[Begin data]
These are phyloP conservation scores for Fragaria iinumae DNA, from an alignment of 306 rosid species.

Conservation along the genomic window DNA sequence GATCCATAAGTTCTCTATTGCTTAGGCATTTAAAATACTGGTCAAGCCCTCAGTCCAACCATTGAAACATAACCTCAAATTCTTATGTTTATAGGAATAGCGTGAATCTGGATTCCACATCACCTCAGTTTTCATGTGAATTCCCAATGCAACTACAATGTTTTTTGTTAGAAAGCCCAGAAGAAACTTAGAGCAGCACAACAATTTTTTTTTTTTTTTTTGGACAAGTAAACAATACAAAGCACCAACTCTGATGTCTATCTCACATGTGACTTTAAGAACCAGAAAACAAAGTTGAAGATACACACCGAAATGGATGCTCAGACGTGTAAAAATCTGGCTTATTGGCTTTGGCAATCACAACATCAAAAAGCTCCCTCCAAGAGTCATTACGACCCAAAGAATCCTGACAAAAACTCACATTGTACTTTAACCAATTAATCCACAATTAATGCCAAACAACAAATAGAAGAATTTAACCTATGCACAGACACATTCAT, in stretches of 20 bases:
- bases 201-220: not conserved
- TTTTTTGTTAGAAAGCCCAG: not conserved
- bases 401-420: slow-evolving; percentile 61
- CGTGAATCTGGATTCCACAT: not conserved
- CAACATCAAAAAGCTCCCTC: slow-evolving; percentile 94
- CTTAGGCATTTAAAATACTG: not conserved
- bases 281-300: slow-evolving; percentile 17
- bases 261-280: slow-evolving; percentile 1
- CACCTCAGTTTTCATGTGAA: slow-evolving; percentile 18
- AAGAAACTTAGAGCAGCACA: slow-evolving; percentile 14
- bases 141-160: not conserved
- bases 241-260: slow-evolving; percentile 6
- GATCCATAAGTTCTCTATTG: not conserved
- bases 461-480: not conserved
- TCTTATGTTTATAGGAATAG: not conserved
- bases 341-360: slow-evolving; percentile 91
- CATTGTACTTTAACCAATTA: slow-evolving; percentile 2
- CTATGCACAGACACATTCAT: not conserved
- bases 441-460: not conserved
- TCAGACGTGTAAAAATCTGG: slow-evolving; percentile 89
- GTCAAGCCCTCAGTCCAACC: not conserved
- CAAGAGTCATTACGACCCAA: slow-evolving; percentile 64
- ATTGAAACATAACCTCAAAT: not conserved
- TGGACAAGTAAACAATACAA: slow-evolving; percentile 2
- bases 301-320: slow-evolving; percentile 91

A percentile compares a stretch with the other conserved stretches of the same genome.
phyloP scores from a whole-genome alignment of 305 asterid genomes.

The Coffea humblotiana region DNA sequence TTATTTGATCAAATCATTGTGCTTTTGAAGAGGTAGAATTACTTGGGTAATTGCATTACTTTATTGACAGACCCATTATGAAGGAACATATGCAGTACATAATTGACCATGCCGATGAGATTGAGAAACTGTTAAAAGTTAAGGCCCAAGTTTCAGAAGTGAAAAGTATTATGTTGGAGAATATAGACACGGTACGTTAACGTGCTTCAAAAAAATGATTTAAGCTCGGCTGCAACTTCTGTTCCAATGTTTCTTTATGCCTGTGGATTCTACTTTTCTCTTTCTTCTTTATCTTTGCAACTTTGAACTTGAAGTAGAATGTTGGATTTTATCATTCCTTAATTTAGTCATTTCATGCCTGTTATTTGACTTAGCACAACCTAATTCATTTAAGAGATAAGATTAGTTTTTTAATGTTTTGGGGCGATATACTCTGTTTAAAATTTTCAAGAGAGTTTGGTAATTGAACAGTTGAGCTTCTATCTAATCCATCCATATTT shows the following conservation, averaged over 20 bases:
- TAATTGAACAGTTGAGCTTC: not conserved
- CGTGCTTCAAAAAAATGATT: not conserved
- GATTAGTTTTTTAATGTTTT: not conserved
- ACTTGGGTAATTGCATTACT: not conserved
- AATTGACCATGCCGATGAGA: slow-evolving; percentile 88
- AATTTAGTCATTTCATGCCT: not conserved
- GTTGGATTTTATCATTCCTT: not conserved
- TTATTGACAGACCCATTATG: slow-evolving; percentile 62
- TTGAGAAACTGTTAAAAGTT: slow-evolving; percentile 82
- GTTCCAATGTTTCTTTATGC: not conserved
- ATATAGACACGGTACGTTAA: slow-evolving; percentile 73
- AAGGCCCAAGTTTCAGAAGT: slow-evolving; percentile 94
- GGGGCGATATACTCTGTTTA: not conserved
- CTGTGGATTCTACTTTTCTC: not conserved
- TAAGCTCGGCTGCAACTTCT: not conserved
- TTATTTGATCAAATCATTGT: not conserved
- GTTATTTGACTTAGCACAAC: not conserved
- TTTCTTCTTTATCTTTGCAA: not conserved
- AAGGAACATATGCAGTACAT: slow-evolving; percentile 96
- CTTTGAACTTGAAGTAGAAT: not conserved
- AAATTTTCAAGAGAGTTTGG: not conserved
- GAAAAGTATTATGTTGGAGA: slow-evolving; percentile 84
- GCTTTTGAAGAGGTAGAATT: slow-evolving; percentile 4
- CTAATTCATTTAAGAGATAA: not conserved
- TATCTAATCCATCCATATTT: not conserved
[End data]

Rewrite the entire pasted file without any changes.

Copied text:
These are phyloP conservation scores for Fragaria iinumae DNA, from an alignment of 306 rosid species.

Conservation along the genomic window DNA sequence GATCCATAAGTTCTCTATTGCTTAGGCATTTAAAATACTGGTCAAGCCCTCAGTCCAACCATTGAAACATAACCTCAAATTCTTATGTTTATAGGAATAGCGTGAATCTGGATTCCACATCACCTCAGTTTTCATGTGAATTCCCAATGCAACTACAATGTTTTTTGTTAGAAAGCCCAGAAGAAACTTAGAGCAGCACAACAATTTTTTTTTTTTTTTTTGGACAAGTAAACAATACAAAGCACCAACTCTGATGTCTATCTCACATGTGACTTTAAGAACCAGAAAACAAAGTTGAAGATACACACCGAAATGGATGCTCAGACGTGTAAAAATCTGGCTTATTGGCTTTGGCAATCACAACATCAAAAAGCTCCCTCCAAGAGTCATTACGACCCAAAGAATCCTGACAAAAACTCACATTGTACTTTAACCAATTAATCCACAATTAATGCCAAACAACAAATAGAAGAATTTAACCTATGCACAGACACATTCAT, in stretches of 20 bases:
- bases 201-220: not conserved
- TTTTTTGTTAGAAAGCCCAG: not conserved
- bases 401-420: slow-evolving; percentile 61
- CGTGAATCTGGATTCCACAT: not conserved
- CAACATCAAAAAGCTCCCTC: slow-evolving; percentile 94
- CTTAGGCATTTAAAATACTG: not conserved
- bases 281-300: slow-evolving; percentile 17
- bases 261-280: slow-evolving; percentile 1
- CACCTCAGTTTTCATGTGAA: slow-evolving; percentile 18
- AAGAAACTTAGAGCAGCACA: slow-evolving; percentile 14
- bases 141-160: not conserved
- bases 241-260: slow-evolving; percentile 6
- GATCCATAAGTTCTCTATTG: not conserved
- bases 461-480: not conserved
- TCTTATGTTTATAGGAATAG: not conserved
- bases 341-360: slow-evolving; percentile 91
- CATTGTACTTTAACCAATTA: slow-evolving; percentile 2
- CTATGCACAGACACATTCAT: not conserved
- bases 441-460: not conserved
- TCAGACGTGTAAAAATCTGG: slow-evolving; percentile 89
- GTCAAGCCCTCAGTCCAACC: not conserved
- CAAGAGTCATTACGACCCAA: slow-evolving; percentile 64
- ATTGAAACATAACCTCAAAT: not conserved
- TGGACAAGTAAACAATACAA: slow-evolving; percentile 2
- bases 301-320: slow-evolving; percentile 91

A percentile compares a stretch with the other conserved stretches of the same genome.
phyloP scores from a whole-genome alignment of 305 asterid genomes.

The Coffea humblotiana region DNA sequence TTATTTGATCAAATCATTGTGCTTTTGAAGAGGTAGAATTACTTGGGTAATTGCATTACTTTATTGACAGACCCATTATGAAGGAACATATGCAGTACATAATTGACCATGCCGATGAGATTGAGAAACTGTTAAAAGTTAAGGCCCAAGTTTCAGAAGTGAAAAGTATTATGTTGGAGAATATAGACACGGTACGTTAACGTGCTTCAAAAAAATGATTTAAGCTCGGCTGCAACTTCTGTTCCAATGTTTCTTTATGCCTGTGGATTCTACTTTTCTCTTTCTTCTTTATCTTTGCAACTTTGAACTTGAAGTAGAATGTTGGATTTTATCATTCCTTAATTTAGTCATTTCATGCCTGTTATTTGACTTAGCACAACCTAATTCATTTAAGAGATAAGATTAGTTTTTTAATGTTTTGGGGCGATATACTCTGTTTAAAATTTTCAAGAGAGTTTGGTAATTGAACAGTTGAGCTTCTATCTAATCCATCCATATTT shows the following conservation, averaged over 20 bases:
- TAATTGAACAGTTGAGCTTC: not conserved
- CGTGCTTCAAAAAAATGATT: not conserved
- GATTAGTTTTTTAATGTTTT: not conserved
- ACTTGGGTAATTGCATTACT: not conserved
- AATTGACCATGCCGATGAGA: slow-evolving; percentile 88
- AATTTAGTCATTTCATGCCT: not conserved
- GTTGGATTTTATCATTCCTT: not conserved
- TTATTGACAGACCCATTATG: slow-evolving; percentile 62
- TTGAGAAACTGTTAAAAGTT: slow-evolving; percentile 82
- GTTCCAATGTTTCTTTATGC: not conserved
- ATATAGACACGGTACGTTAA: slow-evolving; percentile 73
- AAGGCCCAAGTTTCAGAAGT: slow-evolving; percentile 94
- GGGGCGATATACTCTGTTTA: not conserved
- CTGTGGATTCTACTTTTCTC: not conserved
- TAAGCTCGGCTGCAACTTCT: not conserved
- TTATTTGATCAAATCATTGT: not conserved
- GTTATTTGACTTAGCACAAC: not conserved
- TTTCTTCTTTATCTTTGCAA: not conserved
- AAGGAACATATGCAGTACAT: slow-evolving; percentile 96
- CTTTGAACTTGAAGTAGAAT: not conserved
- AAATTTTCAAGAGAGTTTGG: not conserved
- GAAAAGTATTATGTTGGAGA: slow-evolving; percentile 84
- GCTTTTGAAGAGGTAGAATT: slow-evolving; percentile 4
- CTAATTCATTTAAGAGATAA: not conserved
- TATCTAATCCATCCATATTT: not conserved